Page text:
Journalists to submit entries online as Wole Soyinka Award focuses on SDGs and COVID-19

THE Wole Soyinka Centre for Investigative Journalism (WSCIJ) says it will accept all entries for its annual award for investigative reporting online for the first time.

Motunrayo Alaka, Executive Director of WSCIJ said in a statement Friday that the 2020 award will reward works that explore the intersection between Sustainable Development Goals (SDGs) and COVID-19.

Alaka explained that the choice of focus area for the 15th edition of the award programme was due to the fact that COVID-19 has exacerbated problems of poverty, hunger, education, health, and inequalities between female and male persons among others, that Nigeria faced as the country marked its 60th independence anniversary.

“A pioneer initiative dedicated to promoting investigative journalism, the award, was first held in 2005 to build a culture of investigative reporting for Nigeria’s nascent democracy and honour journalists who expose public or corporate corruption, human rights abuses and regulatory failures,” she said.

For the 15th edition, stories from the print, online, photo, cartoon, television and radio genres of the media, published between  October 4, 2019, and  October 3, 2020, are qualified to apply.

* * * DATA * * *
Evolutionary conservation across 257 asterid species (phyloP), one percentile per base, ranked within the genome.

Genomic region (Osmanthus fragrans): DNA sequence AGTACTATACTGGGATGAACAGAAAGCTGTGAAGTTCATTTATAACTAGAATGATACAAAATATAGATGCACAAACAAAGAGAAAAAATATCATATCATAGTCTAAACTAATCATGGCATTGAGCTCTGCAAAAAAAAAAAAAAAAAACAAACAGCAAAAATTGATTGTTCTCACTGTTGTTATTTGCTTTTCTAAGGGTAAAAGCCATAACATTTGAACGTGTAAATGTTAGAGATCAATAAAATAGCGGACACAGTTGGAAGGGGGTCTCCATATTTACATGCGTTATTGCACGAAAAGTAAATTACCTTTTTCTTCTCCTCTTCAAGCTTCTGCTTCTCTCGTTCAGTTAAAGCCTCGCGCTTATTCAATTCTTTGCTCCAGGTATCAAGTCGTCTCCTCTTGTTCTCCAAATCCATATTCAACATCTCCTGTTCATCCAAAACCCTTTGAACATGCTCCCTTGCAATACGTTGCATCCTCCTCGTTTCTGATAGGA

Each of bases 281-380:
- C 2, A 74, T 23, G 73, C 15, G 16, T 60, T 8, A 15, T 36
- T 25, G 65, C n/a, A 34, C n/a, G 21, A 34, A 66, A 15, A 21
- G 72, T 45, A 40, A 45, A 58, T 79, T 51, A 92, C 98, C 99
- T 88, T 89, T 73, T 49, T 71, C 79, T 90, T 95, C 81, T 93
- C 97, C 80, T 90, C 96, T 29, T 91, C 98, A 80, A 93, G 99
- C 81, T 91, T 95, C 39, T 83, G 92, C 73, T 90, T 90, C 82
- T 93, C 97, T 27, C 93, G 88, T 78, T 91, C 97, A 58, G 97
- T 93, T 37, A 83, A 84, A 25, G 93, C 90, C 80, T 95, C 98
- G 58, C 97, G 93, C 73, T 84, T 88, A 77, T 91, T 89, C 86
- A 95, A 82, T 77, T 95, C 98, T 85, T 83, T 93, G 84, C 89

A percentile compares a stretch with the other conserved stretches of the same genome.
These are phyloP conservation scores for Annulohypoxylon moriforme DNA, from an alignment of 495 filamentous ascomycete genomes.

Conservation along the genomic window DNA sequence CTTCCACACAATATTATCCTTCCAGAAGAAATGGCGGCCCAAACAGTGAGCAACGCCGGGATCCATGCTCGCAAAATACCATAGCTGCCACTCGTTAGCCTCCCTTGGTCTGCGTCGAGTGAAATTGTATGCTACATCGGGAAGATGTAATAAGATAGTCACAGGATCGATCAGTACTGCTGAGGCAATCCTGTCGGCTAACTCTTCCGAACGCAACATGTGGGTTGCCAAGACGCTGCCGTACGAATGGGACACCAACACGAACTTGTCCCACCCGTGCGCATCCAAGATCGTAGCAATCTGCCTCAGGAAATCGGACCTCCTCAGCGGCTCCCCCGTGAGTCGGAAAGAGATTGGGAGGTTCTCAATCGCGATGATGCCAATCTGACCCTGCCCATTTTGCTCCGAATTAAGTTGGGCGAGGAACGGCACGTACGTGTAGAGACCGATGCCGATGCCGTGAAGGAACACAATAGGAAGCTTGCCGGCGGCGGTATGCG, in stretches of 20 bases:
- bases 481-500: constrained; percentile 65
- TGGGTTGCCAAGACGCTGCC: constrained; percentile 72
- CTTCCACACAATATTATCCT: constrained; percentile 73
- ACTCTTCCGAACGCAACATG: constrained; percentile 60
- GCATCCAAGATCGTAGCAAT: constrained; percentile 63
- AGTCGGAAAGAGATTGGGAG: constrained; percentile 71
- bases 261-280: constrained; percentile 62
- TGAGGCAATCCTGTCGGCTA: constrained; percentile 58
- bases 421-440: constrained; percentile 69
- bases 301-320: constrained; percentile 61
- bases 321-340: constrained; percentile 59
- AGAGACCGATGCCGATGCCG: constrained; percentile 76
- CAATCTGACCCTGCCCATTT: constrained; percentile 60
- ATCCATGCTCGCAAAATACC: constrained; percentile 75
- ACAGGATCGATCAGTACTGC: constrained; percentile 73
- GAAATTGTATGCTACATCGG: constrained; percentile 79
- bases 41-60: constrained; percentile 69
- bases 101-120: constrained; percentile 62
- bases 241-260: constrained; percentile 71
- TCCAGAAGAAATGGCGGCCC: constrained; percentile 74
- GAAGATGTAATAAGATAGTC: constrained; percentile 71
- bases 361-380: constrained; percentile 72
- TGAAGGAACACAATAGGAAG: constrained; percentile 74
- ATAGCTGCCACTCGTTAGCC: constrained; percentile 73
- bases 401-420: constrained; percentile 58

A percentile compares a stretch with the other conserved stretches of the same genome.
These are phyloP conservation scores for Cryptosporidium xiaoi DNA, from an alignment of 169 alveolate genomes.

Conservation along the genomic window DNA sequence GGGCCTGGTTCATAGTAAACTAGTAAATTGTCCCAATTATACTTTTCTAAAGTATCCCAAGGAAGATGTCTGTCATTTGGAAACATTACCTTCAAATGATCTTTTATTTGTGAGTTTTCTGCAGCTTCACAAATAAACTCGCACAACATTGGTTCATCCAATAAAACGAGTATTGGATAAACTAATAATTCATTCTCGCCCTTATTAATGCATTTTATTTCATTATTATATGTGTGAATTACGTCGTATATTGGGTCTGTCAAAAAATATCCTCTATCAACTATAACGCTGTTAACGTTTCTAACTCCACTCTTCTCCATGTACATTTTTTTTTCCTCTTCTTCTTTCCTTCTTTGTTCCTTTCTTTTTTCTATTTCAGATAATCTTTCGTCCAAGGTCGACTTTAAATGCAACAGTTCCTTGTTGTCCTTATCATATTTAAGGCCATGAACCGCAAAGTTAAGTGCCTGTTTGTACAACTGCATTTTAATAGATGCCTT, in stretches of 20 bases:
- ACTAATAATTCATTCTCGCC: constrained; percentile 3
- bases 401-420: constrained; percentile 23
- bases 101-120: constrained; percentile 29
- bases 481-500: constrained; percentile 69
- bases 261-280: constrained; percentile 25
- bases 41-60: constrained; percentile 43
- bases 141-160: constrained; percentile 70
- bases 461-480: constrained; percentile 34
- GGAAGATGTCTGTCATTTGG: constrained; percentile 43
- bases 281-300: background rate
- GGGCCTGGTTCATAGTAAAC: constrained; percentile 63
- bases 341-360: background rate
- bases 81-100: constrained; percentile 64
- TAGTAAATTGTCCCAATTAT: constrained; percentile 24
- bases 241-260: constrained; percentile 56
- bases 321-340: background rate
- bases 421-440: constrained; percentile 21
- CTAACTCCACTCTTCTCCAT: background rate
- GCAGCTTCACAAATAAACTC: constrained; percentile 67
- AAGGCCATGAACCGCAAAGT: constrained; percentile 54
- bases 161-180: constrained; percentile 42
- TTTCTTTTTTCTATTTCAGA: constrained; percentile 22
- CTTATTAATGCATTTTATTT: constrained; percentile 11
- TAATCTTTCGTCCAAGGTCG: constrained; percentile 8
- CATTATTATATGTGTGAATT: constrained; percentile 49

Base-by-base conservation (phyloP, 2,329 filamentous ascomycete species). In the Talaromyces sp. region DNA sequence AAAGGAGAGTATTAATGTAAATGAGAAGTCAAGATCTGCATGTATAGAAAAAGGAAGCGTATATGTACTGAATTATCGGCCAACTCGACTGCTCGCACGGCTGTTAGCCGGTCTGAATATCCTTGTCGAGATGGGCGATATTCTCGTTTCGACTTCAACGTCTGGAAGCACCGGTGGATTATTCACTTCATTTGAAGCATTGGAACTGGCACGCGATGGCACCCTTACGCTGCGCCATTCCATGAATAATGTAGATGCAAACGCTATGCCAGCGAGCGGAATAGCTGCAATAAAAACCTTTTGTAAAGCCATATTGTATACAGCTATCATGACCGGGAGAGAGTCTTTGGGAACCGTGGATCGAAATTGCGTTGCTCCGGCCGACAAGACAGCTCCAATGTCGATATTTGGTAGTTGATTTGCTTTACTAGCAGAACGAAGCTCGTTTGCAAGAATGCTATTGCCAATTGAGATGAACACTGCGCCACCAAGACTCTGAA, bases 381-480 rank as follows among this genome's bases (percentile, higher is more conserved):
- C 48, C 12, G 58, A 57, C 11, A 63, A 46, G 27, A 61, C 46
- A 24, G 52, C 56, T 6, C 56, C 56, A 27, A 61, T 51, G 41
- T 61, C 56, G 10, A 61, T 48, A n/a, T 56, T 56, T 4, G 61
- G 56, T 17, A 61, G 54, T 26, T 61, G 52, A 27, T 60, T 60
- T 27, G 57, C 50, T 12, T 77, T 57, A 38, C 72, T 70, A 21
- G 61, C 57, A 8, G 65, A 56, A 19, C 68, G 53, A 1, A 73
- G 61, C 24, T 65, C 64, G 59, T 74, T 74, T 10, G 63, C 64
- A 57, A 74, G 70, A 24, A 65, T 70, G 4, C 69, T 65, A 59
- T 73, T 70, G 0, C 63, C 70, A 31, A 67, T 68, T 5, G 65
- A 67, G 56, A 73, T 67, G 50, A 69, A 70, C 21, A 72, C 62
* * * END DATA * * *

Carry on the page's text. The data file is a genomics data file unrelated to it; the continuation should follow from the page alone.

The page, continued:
The deadline for submission of entries is Saturday, 24 October 2020 by 4 pm, the statement indicates.

From October 4 when the award call for application opens, all reporters who meet the necessary entry criteria may submit their works on the online portal – www.award.wscij.org, Alaka disclosed.

She added that the WSCIJ has continued to reward journalists who show courage through reports that uphold the responsibility of the media to provoke effective governance and accountable leadership in Nigeria.






     

     

    “The Covid19 pandemic has equally aggravated the challenges the Nigerian media face. The sustainability of newsrooms in Nigeria and the welfare of journalists are threatened. Therefore, investigative reporting along with the freedom of speech and good governance it engenders are endangered too,” she said.

    “More than ever before, it is important to celebrate and encourage reporters who stood their place as frontline workers in this time of crisis.”

    Over the past 15 years, WSCIJ has contributed to building the culture of investigative journalism in the Nigerian media through the award.

    It has held 14 editions and produced 98 finalists, 50 ‘Soyinka Laureates’, and nine investigative journalists of the year. It has also made 22 honorary decorations for Lifetime Award for Journalistic Excellence and Ani-Corruption Defender Award.

     

     

    Abeeb Alawiye formerly works with The ICIR as a Reporter/Social Media officer. Now work as a Senior Journalist with BBC News Yoruba. You can shoot him an email via [email protected] or follow him on Twitter @habsonfloww

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